Life Time Fitness (NYSE:LTM) announced February 28 that it is coming to Canada in March, opening its first Canadian club in a Toronto suburb. It's about time. When Target (NYSE:TGT) announced its huge plans for Canada this past year, it sent a signal to American companies unsure about the Canadian market that we are eager for good retail and other service oriented businesses. Life Time is ready to gain a foothold in Canada, and I'm sure Canadians will respond positively to its brand of wellness.
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I live about a five-minute walk from a street filled with independent retailers. Many are fading away due to expensive rent. It seems the only ones able to survive are those owning the building itself, usually bought many years ago when business was brisker. Life Time did this as a matter of course many years ago and now owns 71 of its 102 centers, 54 of them mortgage free. This pride of ownership (just like owning your own home) translates into a nicer experience for its members. And it's easier to make alterations and changes if need be. Furthermore, if it ever got large enough, not that it isn't already, it could transfer the real estate into its own real estate investment trust (REIT), giving it financial flexibility as well. For more information, see How To Analyze Real Estate Investment Trusts.
Fitness Industry a Racket
In early December, LA Fitness announced it was paying $153 million to purchase 171 locations from Bally Total Fitness. Bally has had years of financial problems and a third bankruptcy isn't out of the question. After the sale of 171 clubs, it now operates approximately 100, while LA Fitness is somewhere around 538 locations. When the deal was announced, LA Fitness initially wasn't honoring the lifetime memberships of Bally customers, but the uproar was so great it reversed its decision. It's these kinds of news stories that constantly occur in the fitness industry. Underfunded, improperly managed and ruthlessly marketed Life Time is a breath of fresh air. Since 2008, its annual attrition rate, which tracks the total terminations in the previous 12 months versus the average total membership in that 12-month period, has dropped three consecutive years from 42.3% to 35% in 2011. That is right about its historical average prior to the recession. In 2007, its attrition rate was 34.3% and then it ballooned 800 basis points the very next year. In 2007, its revenue per membership was $1,360. In 2011, it was $1,543, despite an unemployment rate 350 basis points higher. Management is clearly delivering value to its customers and shareholders.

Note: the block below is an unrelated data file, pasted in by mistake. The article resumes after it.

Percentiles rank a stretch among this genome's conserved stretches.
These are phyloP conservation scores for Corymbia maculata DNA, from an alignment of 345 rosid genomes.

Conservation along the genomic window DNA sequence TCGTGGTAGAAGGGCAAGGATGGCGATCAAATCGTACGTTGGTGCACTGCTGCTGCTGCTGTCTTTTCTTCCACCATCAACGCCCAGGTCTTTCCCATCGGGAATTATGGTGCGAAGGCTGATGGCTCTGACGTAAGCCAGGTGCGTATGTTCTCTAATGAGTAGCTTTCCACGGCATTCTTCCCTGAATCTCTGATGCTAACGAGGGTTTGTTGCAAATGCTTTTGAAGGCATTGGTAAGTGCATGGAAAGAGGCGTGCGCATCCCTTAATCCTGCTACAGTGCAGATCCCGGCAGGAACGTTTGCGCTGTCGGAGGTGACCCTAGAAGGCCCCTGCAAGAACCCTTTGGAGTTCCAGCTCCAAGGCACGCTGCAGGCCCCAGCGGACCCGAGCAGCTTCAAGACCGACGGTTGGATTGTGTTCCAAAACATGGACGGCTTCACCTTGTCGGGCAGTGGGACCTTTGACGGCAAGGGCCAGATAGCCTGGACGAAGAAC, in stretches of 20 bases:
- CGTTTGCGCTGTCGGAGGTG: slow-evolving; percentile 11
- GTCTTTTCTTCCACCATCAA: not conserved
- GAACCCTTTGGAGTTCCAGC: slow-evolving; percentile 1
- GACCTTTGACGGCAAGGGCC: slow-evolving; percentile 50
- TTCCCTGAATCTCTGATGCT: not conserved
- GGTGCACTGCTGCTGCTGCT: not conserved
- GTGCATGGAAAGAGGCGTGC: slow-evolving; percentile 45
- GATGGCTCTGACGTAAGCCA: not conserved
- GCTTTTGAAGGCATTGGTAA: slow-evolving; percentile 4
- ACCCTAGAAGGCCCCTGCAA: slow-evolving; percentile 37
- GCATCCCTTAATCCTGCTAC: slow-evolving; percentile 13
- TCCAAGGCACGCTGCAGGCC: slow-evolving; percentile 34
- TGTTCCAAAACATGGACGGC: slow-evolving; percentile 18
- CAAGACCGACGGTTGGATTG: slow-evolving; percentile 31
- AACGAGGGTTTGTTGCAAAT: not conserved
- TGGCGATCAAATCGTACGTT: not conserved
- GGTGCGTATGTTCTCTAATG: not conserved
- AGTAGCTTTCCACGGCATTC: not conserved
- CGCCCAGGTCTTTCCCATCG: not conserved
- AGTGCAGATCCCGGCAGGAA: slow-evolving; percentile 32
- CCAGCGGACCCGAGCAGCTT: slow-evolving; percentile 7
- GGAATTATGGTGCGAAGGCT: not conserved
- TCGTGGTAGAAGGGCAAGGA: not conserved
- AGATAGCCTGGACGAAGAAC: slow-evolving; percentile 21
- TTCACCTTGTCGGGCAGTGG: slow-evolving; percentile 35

Life Time's business is very solid. Its 13-month same-store sales have been positive for nine consecutive quarters and on a 37-month basis for seven. Its membership base continues to grow at an 8.8% clip per year. It finished 2011 with 676,054 members, an increase of 10.4% and above its latest five-year average. In those five years, revenues grew by 14.6% annually and EBITDA by 12.9%. On the bottom line, net income averaged 12.8% growth between 2006 and 2011. These are all very consistent. Its in-center revenue per membership grew 9.3% in 2011 to $481. Most impressive is the fact its in-center revenue represents 31.2% of total revenue per member, the highest rate in at least a decade. Not only does higher in-center revenue generate higher profits, it further engages its members, creating more opportunities to grow revenues profitably. It's a business model that works.
Life Time Fitness and Peers
Life Time Fitness (NYSE:LTM)
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In 2012 and beyond, Life Time is focusing on profitable growth. One of the four key areas where it will concentrate its efforts is improving its return on invested capital (ROIC). Harvard professor Michael Porter stresses that true success in business means generating sustainable operating profits from invested capital. In the past decade, Life Time's ROIC has varied between 5 and 8%, hitting a high of 7.92% in 2005 and 5.98% last year. Given how it's growing in-center revenues, I see it hitting double digits within five years. However, it won't happen without margins increasing.
The Bottom Line
Life Time's entrance to Canada is long overdue. LA Fitness has eight locations in the Toronto area, and although they have a five-year head start, I think Life Time has plenty of opportunity north of the border. While Life Time's stock isn't cheap long-term, it's grown book value per share by 40% annually. If you're patient, it will pay you a healthy return.
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At the time of writing, Will Ashworth did not own shares in any of the companies mentioned in this article.